We were disappointed— but not surprised— that the Wyoming Attorney General chose not to intervene in a sexual assault case after the Weston County Commissioners asked him last month to investigate the need for a special prosecutor to handle the matter. (See “AG denies request to intervene,” page one).
Attorney General Peter Michael claimed in a response received by County Commission Chairman Bill Lambert last week that his office lacked statutory authority to intervene in a case unless “the county and prosecuting attorney has failed or refused to act,” and suggested a plea agreement reached between County Attorney William Curley and the defense attorney in the case indicated that Curley had neither refused nor neglected to act.
We would argue that the decision by Judge Michael Deegan to reject the plea agreement, and Curley’s subsequent decision to dismiss the case, now gives the Attorney General all of the authority he needs— based on his own statutory argument— to intervene and appoint a special prosecutor to ensure that the system functions as it should in this matter.
That clearly hasn’t been the case to this point, and this community is fortunate that Judge Deegan exercised his own authority to reject the plea deal— which would have allowed the defendant to enter a ‘no contest’ plea to a charge of sexual exploitation of a child in exchange for having three charges of sexual abuse of a minor dismissed.
Deegan said the court was unwilling to accept a no contest plea to a sex offense such as the one alleged in this case, and he also objected to Curley’s willingness to offer deferred prosecution as part of the deal, which the judge likened to a “slow motion dismissal” that could ultimately allow the defendant to avoid being placed on the sex offender registry.
Judge Deegan was also concerned that the alleged victim in this case was displeased with the agreement. That echoed a concern expressed by another judge in Wyoming’s Sixth Judicial District, Thomas Rumpke, when he rejected a plea deal Curley offered earlier this year in the prosecution of Thomas Davis, the man who later pled guilty to killing Katy Coffee in Newcastle in 2011.
Based on the fact that two plea bargains agreed to by our County Attorney in separate violent felony cases have been rejected by judges in the past year, we would argue with the Attorney General’s claim that a prosecutor is ‘acting’ by simply accepting a plea bargain offered by the defense. As such, we urge our local legislators to encourage the leadership in the Wyoming House and Senate to include a review of the statutes governing the attorney general’s authority in these matters in the topics that will be discussed during next year’s interim.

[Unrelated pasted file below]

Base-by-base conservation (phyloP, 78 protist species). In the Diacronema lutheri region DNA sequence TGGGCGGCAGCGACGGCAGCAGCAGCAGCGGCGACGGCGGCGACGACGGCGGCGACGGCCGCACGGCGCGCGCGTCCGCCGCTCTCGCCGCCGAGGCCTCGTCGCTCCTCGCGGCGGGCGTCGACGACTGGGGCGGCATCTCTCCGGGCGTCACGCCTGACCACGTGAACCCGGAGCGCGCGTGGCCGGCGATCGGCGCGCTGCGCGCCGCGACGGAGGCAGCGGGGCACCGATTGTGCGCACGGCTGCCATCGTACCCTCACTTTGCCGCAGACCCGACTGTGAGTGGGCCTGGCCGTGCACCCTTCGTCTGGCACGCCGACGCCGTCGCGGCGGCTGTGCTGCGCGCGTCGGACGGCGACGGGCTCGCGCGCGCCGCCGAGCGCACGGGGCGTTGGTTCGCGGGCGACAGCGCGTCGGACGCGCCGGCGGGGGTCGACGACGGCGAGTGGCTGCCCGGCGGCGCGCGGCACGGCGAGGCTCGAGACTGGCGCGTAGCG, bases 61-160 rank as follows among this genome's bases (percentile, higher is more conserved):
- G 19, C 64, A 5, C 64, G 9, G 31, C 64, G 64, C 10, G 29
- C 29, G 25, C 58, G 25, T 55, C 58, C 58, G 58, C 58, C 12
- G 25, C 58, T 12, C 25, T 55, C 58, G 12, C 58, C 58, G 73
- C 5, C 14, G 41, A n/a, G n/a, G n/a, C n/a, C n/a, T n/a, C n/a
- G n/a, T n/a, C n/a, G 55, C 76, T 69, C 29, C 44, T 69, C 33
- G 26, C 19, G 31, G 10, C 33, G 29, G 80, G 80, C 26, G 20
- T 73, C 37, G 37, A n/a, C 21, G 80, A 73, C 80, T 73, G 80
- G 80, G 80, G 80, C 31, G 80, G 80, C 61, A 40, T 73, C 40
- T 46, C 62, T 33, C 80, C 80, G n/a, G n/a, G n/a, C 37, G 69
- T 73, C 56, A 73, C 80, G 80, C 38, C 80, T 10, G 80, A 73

Fortunately, the Weston County Attorney’s admission in court on Tuesday afternoon that he was not ready to proceed with the case— and his subsequent motion to dismiss charges he had originally filed in November of 2016— removes the statutory obstacle Attorney General Michael believed to exist in this case because the admission clearly indicates a “failure to act,” and it is impossible to argue that the motion to dismiss is anything but a “refusal to act.”
We sincerely hope Attorney General Michael continued to monitor the progress of the case after his own refusal to act in response to the commissioners’ letter, and will immediately move to appoint a special prosecutor. If he hasn’t done so by the time the Weston County Commissioners hold their next meeting, we believe they should formally request a special prosecutor instead of asking the AG to “investigate the need” for one.
No such investigation should be needed after the County Attorney claimed in court on Tuesday that “impediments” have made it difficult for him to take the case to trial. According to Curley, those impediments include due process issues, trail preparation issues and problems with access to the victim, all of which give the AG authority to intervene because it indicates the county attorney is unable to proceed, or “act,” in the matter.
Of course, the person with the clearest authority in state statute to request a special prosecutor in this case is the County Attorney himself, and our readers should flood William Curley’s office with calls and letters demanding that he do the right thing and ask the Attorney General to appoint a prosecutor to handle a case he has now been proven incapable of handling himself.